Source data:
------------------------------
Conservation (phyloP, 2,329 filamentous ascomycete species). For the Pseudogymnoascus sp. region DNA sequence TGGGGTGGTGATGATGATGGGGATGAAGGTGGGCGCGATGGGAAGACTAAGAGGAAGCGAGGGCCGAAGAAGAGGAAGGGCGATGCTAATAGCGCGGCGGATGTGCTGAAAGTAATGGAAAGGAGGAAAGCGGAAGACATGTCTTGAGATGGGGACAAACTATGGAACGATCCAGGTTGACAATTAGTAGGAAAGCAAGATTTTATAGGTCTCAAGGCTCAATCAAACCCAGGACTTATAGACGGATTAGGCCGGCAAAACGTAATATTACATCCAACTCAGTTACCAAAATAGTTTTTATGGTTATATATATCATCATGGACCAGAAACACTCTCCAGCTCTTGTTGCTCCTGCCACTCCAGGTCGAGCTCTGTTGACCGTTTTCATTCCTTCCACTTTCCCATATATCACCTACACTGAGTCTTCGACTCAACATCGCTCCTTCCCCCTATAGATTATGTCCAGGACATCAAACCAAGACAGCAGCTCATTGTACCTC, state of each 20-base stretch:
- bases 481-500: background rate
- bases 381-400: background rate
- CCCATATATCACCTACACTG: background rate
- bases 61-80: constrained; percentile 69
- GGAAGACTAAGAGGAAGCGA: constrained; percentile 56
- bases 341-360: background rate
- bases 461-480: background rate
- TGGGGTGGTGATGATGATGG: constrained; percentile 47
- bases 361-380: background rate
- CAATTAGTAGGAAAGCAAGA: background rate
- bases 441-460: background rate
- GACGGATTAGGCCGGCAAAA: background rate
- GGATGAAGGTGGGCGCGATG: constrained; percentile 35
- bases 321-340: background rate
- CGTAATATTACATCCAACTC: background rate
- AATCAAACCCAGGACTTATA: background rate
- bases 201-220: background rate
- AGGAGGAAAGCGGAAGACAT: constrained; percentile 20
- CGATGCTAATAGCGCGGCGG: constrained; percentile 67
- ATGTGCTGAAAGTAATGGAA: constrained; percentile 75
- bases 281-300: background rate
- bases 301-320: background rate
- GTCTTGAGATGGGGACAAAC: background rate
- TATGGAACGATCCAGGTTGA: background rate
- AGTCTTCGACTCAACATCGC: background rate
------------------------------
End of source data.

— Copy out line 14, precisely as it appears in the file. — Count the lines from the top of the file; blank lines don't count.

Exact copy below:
- GGATGAAGGTGGGCGCGATG: constrained; percentile 35